[Wolves] Linux talks for day job.

Adam Sweet adamsweet at gmail.com
Wed Sep 27 12:25:01 UTC 2023

On 21/09/2023 09:45, Simon Burke via Wolves wrote:
> Hi guys,
> So I've been convinced to help run a series of talks at work relating to 
> Linux in general.
> My topic of choice is 'Linux for Windows Administrators'.
> I have the basic outline, but I thought I'd post and ask for suggestions 
> of what kind of things to include?
> Initial ideas are along the lines of:
> * Disk layout (not going into great depth, but touching on 'everything 
> is a file')
> * Updates and patching.
> * Powershell and bash. Plus some command equivalencies.
> * Dare I touch text editors, as a lifelong vim user?

Apologies for late response, I've been away until yesterday and I'm just 
catching up.

As Carles said, I think logging is a useful topic. Windows users are 
often baffled when things go wrong and don't realise there is some 
pretty decent logging that will quite often tell them what the issue is. 
For a short talk, the logging location and overview of tools to view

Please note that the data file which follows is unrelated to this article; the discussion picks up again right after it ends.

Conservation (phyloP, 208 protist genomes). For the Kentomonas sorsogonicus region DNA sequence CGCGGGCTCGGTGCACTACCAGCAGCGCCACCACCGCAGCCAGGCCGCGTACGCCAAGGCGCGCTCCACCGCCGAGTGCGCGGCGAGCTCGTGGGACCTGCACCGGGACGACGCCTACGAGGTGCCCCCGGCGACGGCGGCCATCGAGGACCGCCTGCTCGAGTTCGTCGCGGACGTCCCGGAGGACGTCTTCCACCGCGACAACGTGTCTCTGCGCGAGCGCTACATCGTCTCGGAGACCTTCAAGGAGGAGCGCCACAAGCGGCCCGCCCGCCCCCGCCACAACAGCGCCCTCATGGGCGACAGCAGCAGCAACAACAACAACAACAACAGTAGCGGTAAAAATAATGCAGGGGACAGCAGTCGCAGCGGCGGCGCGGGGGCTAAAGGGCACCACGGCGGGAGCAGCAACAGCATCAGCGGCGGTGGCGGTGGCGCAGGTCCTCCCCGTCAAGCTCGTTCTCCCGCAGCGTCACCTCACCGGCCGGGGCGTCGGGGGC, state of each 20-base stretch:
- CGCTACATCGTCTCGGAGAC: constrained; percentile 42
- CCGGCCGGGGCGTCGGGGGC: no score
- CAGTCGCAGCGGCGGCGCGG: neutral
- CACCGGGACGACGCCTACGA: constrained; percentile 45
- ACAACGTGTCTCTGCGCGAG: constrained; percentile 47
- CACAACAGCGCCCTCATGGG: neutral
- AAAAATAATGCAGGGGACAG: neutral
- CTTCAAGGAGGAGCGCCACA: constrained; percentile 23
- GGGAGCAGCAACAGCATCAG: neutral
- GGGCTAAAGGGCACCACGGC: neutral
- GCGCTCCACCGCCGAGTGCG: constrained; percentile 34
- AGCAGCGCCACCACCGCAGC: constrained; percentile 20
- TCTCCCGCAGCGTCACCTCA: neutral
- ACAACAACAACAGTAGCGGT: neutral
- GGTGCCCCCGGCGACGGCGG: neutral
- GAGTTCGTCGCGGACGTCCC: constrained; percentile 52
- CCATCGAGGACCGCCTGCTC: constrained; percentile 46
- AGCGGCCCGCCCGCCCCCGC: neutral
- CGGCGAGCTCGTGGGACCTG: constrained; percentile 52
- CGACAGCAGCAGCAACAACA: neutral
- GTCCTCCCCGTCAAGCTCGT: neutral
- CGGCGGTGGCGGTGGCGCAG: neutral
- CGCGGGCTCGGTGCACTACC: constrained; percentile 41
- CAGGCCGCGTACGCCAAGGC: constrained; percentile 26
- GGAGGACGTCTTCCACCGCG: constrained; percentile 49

them should do (more/less/tail/grep).

I agree, for servers, teaching the GUI is pointless. Aside from not 
being how you manage a Linux server, the various Linux GUI tools are 
constantly changing with new ones arriving and older ones getting 
dropped out.

Perhaps something about managing daemons with systemctl and journalctl.

Text editing is unavoidable I think. I prefer vim too, but nano might be 
an easier entry point.

I'd think a few minutes on Linux being important as the enabling 
technology behind Google/Facebook/Amazon and the whole git, Github, 
cloud, AWS/Azure and devops zeitgeist.

For other suggestions, I have a 3 day Linux training course. The outline 
is here if you wanted to steal some topics:



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